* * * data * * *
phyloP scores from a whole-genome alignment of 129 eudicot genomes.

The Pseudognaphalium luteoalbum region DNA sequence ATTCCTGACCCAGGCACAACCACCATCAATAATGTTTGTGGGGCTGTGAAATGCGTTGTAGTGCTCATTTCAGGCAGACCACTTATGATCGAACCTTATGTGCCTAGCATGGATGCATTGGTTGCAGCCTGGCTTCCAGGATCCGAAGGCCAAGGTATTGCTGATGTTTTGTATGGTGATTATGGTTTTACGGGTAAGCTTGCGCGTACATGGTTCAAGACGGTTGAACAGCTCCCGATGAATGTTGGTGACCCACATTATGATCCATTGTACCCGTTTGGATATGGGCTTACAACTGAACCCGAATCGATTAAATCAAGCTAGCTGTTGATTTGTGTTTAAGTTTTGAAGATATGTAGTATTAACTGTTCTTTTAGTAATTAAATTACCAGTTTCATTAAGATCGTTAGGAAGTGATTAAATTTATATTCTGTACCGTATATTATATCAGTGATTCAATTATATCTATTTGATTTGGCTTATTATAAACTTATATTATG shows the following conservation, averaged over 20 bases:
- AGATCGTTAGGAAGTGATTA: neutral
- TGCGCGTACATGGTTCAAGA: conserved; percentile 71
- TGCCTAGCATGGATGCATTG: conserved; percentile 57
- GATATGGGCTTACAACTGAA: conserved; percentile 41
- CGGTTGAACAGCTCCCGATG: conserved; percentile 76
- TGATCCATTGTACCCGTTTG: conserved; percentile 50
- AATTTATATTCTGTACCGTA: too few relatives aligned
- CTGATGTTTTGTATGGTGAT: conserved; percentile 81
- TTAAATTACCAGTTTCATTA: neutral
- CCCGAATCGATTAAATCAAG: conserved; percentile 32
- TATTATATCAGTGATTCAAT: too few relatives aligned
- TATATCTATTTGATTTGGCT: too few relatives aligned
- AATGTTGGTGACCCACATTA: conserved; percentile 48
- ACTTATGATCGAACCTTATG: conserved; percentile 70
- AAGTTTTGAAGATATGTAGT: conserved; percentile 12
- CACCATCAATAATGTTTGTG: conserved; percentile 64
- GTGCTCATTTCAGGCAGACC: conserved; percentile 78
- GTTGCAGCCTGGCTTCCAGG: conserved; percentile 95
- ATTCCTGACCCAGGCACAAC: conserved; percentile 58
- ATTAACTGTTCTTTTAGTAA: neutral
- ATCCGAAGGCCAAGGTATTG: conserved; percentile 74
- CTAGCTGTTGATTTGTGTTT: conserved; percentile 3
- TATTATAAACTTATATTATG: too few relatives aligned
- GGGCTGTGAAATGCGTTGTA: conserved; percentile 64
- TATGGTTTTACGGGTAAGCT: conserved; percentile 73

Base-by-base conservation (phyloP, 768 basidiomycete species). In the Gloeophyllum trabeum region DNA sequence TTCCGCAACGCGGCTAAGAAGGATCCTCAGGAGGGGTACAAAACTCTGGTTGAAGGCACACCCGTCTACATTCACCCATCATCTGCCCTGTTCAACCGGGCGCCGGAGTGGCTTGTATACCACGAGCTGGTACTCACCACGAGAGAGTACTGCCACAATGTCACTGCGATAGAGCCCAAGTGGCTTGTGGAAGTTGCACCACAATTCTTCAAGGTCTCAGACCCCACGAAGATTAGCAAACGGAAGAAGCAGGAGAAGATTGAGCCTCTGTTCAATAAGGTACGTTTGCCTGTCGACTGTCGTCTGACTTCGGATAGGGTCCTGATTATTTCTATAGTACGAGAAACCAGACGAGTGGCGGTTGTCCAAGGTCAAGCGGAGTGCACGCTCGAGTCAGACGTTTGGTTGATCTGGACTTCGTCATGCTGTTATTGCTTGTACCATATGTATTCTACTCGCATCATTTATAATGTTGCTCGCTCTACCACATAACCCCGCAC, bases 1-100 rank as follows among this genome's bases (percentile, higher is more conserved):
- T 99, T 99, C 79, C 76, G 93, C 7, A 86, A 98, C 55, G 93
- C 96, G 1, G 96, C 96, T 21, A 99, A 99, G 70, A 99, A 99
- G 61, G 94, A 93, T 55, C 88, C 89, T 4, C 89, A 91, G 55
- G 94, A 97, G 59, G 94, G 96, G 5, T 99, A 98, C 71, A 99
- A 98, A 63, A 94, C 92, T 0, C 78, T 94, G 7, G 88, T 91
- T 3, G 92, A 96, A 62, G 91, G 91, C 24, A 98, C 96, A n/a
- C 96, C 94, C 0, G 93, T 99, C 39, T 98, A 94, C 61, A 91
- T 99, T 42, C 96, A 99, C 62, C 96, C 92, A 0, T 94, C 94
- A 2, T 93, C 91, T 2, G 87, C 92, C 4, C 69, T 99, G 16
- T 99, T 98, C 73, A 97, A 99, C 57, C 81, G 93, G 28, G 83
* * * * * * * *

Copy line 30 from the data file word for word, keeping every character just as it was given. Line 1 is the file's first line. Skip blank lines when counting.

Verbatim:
- C 96, G 1, G 96, C 96, T 21, A 99, A 99, G 70, A 99, A 99